Technology is increasing the breadth of Internet usage in almost all of the world’s cultural communities.
Curious? I was! And the first thing I discovered was that there are just over 7 billion people in the world. It was 6 billion last I checked. But in terms of the Internet, at the end of 2000 there were almost 361 million users. As of the middle of 2012 there were 2.4 billion people with access to the Internet. Which is a growth in Internet usage of 566% !
Impressive. But how and where that growth in Internet usage came about is even more impressive. Over one billion users in Asia is impressive, but not quite as impressive as Africa’s growth in users of 3,600% or the user growth in the Middle East of 2,640%.
But what about the remaining 4.6 billion people without the Internet?
I thought you might ask that. So I did some research and discovered that Google has a plan to bring the Internet to people who are not in proximity to a metropolitan area with Internet access. They launched Project Loon in June of this year and began testing in Fresno, August 12, 2013. What is Project Loon? Let me tell you! I think you’ll be fascinated.
Google’s first target to increase Internet usage was Geraldine, a small farming community in the interior of the South Island of New Zealand, about 85 miles from the large city of Christchurch. Google presented the project with all the secrecy of a CIA operation. They called Hayden and Anna MacKenzie to ask them to participate in “a secret project” which they wouldn’t learn about until they’d signed the papers to keep the secret. Hayden and Anna operate a fourth-generation farm, live in a cozy farmhouse and are clearly adventuresome. They agreed. Internet usage increased by two.
Two men came to their house, had them sign the papers and attached a red device to their roof, all without fully explaining the object. The next day the men returned to explain that the red ball was an antenna that would provide Internet access. This custom-designed antenna would communicate with a solar-powered balloon 60,000 feet above their home in the stratosphere.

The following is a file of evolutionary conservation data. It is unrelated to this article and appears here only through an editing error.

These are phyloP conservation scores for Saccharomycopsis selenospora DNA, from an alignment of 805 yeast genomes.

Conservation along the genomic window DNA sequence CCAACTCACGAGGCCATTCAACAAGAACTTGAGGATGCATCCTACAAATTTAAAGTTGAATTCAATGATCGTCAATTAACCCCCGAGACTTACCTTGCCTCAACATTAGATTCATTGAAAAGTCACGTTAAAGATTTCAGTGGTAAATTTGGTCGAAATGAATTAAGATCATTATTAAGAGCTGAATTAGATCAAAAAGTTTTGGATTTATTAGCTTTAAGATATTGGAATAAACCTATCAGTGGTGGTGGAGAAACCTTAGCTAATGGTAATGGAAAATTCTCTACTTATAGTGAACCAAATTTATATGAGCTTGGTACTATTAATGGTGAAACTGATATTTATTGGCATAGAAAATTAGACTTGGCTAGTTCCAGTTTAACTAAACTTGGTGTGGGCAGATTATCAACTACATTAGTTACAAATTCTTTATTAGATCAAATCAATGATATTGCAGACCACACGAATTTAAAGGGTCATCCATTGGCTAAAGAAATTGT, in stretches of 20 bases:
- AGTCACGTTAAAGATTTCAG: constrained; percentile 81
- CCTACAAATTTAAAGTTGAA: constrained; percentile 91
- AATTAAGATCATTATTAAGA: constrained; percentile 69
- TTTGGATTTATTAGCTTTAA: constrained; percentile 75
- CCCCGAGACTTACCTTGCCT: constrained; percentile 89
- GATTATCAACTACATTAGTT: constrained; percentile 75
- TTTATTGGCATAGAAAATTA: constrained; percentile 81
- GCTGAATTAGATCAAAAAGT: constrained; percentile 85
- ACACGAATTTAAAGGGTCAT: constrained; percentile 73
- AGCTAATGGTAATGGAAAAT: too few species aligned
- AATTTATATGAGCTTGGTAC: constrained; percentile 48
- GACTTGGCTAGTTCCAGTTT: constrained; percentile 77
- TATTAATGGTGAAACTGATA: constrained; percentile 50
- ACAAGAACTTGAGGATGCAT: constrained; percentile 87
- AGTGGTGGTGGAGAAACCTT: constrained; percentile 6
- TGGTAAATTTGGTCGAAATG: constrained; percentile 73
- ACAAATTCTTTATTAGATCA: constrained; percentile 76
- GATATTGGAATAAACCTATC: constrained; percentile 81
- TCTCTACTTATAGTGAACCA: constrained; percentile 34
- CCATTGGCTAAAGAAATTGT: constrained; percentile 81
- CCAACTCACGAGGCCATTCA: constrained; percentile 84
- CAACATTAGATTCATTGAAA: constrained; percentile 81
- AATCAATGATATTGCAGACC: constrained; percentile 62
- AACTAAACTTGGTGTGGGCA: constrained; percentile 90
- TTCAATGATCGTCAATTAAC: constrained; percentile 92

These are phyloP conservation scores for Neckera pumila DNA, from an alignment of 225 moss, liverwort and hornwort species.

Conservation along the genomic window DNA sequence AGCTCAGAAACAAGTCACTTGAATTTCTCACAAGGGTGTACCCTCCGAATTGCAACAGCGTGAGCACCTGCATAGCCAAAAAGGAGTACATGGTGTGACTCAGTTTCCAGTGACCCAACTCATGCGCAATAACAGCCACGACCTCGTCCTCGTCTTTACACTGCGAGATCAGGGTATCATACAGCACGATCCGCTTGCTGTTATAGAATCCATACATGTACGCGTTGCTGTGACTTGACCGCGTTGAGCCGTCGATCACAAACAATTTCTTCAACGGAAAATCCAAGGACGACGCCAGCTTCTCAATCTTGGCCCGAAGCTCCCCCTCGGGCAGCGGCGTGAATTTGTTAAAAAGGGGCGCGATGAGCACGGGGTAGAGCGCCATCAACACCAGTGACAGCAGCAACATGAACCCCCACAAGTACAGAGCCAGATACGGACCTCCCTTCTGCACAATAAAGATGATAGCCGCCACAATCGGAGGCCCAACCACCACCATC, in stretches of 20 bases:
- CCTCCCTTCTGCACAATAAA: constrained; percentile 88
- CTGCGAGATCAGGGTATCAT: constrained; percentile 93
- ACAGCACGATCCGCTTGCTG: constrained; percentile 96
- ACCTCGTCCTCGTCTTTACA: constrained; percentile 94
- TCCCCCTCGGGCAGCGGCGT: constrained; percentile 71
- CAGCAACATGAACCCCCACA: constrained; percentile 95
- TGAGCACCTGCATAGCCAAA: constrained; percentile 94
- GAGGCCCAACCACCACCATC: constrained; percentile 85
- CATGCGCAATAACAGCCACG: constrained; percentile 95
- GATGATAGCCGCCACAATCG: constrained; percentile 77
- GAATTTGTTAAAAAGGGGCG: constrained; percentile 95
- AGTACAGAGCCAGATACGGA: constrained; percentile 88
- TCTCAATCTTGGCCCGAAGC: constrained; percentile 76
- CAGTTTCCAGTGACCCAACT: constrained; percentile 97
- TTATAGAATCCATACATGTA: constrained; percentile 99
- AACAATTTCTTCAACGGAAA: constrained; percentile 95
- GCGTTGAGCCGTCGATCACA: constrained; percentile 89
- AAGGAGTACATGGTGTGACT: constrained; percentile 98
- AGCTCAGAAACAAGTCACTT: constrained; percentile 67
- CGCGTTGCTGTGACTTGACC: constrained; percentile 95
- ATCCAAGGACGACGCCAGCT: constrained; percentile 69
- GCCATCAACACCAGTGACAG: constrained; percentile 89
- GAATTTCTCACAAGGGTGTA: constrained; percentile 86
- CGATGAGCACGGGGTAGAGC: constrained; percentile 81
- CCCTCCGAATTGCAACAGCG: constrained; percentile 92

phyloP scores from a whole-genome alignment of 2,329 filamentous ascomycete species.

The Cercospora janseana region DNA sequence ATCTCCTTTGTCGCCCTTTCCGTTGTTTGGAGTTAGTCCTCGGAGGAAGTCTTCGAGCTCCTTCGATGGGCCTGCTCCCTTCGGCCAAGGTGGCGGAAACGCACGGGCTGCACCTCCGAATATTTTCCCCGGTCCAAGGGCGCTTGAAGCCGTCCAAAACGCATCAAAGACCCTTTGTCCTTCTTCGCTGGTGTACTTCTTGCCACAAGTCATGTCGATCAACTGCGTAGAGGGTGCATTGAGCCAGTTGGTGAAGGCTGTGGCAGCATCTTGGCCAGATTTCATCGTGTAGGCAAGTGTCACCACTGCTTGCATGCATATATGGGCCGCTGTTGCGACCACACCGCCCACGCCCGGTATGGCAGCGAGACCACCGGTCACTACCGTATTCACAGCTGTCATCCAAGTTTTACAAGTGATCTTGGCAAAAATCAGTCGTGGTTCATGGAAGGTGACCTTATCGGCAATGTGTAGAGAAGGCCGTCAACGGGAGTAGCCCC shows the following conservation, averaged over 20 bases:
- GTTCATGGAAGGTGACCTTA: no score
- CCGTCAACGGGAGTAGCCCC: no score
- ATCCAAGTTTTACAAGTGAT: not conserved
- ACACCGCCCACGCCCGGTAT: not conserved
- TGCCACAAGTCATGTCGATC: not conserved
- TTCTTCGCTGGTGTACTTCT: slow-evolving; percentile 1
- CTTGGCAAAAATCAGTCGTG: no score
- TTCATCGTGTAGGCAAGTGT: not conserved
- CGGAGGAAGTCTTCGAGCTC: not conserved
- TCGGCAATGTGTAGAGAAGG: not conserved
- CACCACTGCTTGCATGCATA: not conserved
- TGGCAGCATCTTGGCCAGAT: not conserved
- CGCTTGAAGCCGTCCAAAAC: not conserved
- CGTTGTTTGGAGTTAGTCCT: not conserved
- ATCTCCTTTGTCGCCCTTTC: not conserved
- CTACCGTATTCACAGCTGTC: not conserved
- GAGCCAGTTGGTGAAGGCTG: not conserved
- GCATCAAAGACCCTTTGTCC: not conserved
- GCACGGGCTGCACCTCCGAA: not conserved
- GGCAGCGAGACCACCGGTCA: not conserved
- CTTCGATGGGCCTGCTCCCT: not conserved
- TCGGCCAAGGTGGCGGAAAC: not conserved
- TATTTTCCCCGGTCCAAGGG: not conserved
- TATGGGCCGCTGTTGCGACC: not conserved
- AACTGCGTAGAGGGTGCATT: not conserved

While some might be tempted to say the idea is crazy, Google has not jumped into this without two years of research and testing. And there’s more testing yet to be done. Still, Project Loon might be thought to refer not to the key element of the balloon (‘loon), but to the bird – crazy as a Loon.
Extensive initial work to determine durability, recoverability and controllability has been carried out. An onboard solar-powered Linux computer tracks and directs for wind currents to maintain a network pattern, and signals presence or the need to replace a failing balloon. Google began testing in Fresno, close to their headquarters, just last week (August 12).
Not everyone thinks Project Loon is a good idea. Bill Gates has issues with Project Loon. Says Gates, “When you’re dying of malaria, I suppose you’ll look up and see that balloon, and I’m not sure how it’ll help you. When a kid gets diarrhea, no, there’s no website that relieves that.” Business Week interviewed Bill about the work of the Bill & Melinda Gates Foundation and Project Loon came up. While Bill is “a huge believer in the digital revolution,” he feels that the needs of low-income countries would be better served by active work to “do something about malaria.”
The race between technology and medical science is on. Technology is a help connecting up primary-healthcare centers and schools. But from the perspective of the 4.6 billion people without the Internet, one can only wonder how they would express their primary need. Would it be to be connected with the other billions? Are they concerned about an increase in Internet usage? Or are they concerned to be healthy and fed?
So the question, How many people use the Internet, is replaced by, How many people need the Internet. Maybe 2.4 billion is enough.